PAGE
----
She’d get away with my murder.

“You know, Sherlock, I hadn’t liked your game title at first, Author of Murder. But I think it’s appropriate. I’ll keep it.” She paused and added: “NNTR, baby.” No need to reply.

          “Thou knotty-pated execrable wretch!”

          I watched Bill grab the purse-snatcher by the wrist, his iron grip snapping bones and causing the thief to howl in pain and drop his foul-gotten gains.

          “Thou warped elf-skinned puttock!” Bill continued, as he twisted the snatcher’s limb backward and—I’m guessing accidentally—cracked the snatcher’s ulna. The thief howled louder and Bill had to shout to be heard above the wail. “Thou churlish fool-born malt-worm! Thou—”

          “Enough with the Elizabethan curses, Bill,” I nudged his foot with mine. “He gets the message. He shouldn’t’ve pinched the dame’s pocketbook. I bet if you break his other arm, he’ll never pinch anything again.” Somewhat to my surprise, Bill did just that, and the snatcher mercifully collapsed into unconsciousness.

          The throng that had gathered on this warm summer day . . . the young lady whose purse had just been rescued, a scattering of tourists snapping pictures, businessmen on their lunch break, a homeless gent stinking to that proverbial high-heaven, and a trio of daycare workers herding a flock of toddlers . . . broke into applause.

          “Let’s get out of here, Bill, before the cops show up.”

          He returned the purse with a flourish, bowing and kissing the woman’s hand.

          She grinned coyly.

          “The robbed that smiles steals something from the thief,” he said.

She cocked her head, not understanding.

“Othello,” Bill supplied. “Act I, scene III. The robbed that—”

“C’mon, Bill, we gotta go.”

          Bill reluctantly followed me, as did One-from-Seven and an ugly duck. We cut down a bike trail into a more heavily-wooded section thick with lofty pin oaks, where everything seemed oddly quiet. I loved this part of the park, not far from Belevedere Castle. I couldn’t smell Manhattan’s pollution here, too far from the cars belching exhaust, but I could detect a trace of manure, a by-product of the popular carriage rides. And when the wind shifted, like it was doing now, there were scents supplied by the hot dog carts and churro vendors, and let’s not forget the hint of burning salt from the pretzel hawkers.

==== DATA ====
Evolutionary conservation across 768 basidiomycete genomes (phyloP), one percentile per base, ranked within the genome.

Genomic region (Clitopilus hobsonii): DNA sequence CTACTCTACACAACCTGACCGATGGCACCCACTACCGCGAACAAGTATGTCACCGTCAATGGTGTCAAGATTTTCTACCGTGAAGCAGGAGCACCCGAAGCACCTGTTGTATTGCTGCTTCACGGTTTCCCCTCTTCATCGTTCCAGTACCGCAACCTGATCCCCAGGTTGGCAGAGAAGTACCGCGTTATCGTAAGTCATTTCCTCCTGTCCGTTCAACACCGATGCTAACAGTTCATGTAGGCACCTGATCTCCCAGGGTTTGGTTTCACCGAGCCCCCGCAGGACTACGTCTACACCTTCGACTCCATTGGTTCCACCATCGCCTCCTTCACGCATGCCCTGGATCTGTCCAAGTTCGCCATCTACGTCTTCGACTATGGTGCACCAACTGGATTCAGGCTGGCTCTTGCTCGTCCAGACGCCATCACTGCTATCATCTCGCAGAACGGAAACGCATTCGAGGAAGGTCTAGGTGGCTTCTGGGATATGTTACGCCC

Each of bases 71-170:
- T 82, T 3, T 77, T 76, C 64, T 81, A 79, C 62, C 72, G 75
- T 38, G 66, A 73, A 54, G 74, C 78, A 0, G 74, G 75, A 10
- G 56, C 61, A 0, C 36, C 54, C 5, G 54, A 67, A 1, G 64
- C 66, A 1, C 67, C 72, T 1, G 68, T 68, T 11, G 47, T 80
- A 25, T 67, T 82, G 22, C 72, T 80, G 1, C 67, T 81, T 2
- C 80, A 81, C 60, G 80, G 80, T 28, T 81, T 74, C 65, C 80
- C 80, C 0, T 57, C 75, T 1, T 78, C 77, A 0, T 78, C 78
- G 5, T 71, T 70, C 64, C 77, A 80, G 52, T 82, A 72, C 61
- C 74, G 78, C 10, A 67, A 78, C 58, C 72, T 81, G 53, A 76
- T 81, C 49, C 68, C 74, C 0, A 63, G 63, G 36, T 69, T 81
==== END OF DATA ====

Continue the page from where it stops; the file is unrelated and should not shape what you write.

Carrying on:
Bill was spouting again. Distracted, I’d missed the first bit. “. . . villains on necessity; fools by heavenly compulsion; knaves, thieves, and treacherous by spherical predominance; drunkards, liars—”

“What?” I stared up into his unblinking eyes.

“From King Lear,” he said.

“Great. Remind me never to animate you again. Ever.” So maybe this year I didn’t choose wisely. Maybe this year my moniker fit. This year I picked Bill—William Shakespeare. Coaxed him down from his stone pedestal southeast of Sheep’s Meadow. Heard he’d been up there since 1864, and paid for by money raised from a benefit performance of his play Julius Caesar. He’d been sculpted by John Quincy Adams Ward. There were three other pieces by Ward in Central Park. I should’ve picked one of them, but I’d thought Bill was dressed interestingly enough to share my company, though a little out-of-date. Should’ve realized his speech would be out-of-date, too.  At least he spoke some form of English.